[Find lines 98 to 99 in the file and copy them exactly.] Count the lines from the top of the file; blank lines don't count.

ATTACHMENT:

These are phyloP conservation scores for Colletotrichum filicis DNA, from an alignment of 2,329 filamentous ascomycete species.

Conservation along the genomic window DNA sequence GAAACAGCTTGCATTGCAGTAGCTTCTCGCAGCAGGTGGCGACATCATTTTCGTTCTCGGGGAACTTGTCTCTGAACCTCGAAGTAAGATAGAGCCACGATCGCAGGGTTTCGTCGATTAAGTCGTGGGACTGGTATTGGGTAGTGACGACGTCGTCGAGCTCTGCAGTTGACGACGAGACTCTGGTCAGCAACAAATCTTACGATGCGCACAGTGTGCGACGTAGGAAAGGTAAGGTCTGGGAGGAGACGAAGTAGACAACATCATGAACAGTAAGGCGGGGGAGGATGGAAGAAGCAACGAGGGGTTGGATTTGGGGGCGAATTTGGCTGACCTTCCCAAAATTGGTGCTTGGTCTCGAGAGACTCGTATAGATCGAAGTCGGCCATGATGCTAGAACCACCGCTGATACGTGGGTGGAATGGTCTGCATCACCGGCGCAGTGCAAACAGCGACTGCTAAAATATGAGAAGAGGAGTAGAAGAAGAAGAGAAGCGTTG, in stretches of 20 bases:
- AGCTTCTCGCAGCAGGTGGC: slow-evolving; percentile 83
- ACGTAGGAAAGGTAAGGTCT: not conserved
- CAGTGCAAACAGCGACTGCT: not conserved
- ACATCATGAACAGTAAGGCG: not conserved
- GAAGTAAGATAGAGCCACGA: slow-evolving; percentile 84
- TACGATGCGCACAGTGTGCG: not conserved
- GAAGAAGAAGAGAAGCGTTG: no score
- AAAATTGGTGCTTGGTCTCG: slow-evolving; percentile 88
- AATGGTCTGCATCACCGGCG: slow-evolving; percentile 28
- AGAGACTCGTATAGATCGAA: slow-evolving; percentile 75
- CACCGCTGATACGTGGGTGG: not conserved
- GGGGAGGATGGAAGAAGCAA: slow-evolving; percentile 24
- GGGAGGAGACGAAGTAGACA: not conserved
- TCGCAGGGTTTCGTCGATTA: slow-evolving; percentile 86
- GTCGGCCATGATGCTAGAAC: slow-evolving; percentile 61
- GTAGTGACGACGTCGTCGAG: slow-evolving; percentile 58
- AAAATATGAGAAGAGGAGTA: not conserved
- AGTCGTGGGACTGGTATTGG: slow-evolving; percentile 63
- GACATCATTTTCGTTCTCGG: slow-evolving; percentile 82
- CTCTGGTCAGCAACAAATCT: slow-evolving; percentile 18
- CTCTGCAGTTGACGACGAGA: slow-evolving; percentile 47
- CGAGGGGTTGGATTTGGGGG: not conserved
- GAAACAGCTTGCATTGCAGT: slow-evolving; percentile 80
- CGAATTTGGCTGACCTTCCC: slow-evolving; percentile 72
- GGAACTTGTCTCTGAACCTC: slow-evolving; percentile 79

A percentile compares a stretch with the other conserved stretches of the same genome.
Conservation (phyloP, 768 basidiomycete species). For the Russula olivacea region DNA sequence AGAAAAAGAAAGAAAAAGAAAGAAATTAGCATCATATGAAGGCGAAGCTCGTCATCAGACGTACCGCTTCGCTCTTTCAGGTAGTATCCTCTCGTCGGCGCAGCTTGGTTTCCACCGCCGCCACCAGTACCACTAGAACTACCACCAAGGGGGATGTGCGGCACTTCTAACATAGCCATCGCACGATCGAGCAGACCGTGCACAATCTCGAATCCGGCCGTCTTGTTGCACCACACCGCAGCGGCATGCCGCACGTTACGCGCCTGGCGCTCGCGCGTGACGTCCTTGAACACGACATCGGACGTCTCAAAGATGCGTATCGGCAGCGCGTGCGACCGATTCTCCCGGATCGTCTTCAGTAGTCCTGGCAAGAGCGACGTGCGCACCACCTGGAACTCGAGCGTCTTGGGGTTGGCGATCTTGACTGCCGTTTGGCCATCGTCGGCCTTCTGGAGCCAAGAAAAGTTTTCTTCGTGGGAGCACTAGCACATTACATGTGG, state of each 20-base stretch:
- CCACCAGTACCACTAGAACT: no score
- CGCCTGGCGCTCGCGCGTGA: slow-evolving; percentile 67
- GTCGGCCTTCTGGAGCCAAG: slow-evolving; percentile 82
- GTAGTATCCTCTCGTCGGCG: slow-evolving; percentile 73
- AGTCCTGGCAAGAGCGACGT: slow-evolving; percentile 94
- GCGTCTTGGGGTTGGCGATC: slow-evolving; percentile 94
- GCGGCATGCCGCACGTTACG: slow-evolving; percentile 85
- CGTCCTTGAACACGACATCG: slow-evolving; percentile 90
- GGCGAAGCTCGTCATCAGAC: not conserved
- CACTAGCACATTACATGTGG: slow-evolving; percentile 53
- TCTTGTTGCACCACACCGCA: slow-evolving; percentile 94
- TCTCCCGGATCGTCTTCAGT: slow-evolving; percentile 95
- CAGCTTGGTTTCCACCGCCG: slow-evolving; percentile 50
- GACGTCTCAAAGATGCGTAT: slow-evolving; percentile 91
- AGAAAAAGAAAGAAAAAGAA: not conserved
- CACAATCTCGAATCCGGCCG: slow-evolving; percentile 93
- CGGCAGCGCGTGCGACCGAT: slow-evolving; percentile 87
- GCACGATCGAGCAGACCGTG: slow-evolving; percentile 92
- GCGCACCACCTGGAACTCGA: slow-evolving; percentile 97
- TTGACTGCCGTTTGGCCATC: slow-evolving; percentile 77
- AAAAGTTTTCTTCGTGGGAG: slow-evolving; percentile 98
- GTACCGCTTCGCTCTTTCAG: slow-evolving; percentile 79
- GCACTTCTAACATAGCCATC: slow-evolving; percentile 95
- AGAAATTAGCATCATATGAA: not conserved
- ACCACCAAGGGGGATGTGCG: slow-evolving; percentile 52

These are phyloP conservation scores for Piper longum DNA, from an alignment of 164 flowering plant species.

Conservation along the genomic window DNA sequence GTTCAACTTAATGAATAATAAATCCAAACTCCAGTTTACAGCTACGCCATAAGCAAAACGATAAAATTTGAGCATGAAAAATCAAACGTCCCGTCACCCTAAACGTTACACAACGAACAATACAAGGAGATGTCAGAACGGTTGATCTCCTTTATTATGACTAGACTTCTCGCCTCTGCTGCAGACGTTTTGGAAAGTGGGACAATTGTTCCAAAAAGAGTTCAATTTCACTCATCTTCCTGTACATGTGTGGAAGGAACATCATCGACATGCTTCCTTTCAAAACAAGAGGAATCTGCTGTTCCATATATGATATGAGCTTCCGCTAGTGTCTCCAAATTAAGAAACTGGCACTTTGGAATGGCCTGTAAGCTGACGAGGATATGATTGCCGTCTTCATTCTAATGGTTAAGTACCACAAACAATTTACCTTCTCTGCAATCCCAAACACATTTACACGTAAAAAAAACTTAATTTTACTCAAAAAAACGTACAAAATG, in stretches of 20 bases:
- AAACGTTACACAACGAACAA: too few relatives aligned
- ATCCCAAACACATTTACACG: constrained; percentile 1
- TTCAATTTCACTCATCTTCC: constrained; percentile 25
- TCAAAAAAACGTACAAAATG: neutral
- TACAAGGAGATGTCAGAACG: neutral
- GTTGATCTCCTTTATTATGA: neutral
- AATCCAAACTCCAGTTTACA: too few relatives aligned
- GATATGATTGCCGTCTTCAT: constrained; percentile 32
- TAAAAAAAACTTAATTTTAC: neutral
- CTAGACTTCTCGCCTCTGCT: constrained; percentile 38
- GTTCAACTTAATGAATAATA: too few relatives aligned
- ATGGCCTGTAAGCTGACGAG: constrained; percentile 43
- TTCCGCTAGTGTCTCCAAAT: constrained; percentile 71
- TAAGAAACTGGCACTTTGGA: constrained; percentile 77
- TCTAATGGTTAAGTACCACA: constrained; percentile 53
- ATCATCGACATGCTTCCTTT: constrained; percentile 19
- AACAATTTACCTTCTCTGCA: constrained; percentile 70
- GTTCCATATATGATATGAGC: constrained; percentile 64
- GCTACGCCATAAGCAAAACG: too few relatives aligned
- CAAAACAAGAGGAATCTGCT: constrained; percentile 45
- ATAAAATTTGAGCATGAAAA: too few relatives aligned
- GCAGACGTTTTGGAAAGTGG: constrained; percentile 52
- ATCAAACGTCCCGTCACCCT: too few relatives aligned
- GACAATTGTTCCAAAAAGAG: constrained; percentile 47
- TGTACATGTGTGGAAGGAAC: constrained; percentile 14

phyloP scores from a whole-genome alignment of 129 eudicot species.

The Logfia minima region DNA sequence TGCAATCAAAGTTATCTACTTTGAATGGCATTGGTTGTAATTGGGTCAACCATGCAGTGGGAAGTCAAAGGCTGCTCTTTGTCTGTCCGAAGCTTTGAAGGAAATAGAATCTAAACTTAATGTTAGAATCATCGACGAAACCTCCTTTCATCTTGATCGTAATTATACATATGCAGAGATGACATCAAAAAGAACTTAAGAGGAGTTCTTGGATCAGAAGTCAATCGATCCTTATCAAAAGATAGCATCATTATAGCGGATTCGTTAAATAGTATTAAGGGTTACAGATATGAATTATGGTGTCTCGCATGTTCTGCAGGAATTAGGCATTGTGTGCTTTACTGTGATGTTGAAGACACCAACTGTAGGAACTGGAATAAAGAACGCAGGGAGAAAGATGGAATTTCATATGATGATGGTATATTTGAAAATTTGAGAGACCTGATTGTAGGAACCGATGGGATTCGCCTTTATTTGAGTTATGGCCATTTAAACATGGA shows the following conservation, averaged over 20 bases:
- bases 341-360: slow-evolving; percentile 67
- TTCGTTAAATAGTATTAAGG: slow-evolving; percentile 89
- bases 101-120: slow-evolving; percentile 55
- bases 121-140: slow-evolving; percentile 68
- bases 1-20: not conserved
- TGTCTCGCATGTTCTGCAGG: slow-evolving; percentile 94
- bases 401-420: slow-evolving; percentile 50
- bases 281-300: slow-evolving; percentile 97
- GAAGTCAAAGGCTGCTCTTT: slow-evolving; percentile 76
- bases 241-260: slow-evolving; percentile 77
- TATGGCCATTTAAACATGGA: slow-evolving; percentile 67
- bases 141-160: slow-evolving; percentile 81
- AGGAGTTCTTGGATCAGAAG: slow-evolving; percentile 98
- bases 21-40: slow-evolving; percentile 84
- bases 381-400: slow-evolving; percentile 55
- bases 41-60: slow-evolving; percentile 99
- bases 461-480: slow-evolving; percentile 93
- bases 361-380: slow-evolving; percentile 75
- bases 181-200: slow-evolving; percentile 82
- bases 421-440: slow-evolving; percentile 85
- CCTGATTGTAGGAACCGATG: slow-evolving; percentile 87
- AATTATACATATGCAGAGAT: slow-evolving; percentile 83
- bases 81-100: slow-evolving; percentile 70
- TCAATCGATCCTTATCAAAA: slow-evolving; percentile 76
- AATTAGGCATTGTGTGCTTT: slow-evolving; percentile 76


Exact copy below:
- bases 381-400: slow-evolving; percentile 55
- bases 41-60: slow-evolving; percentile 99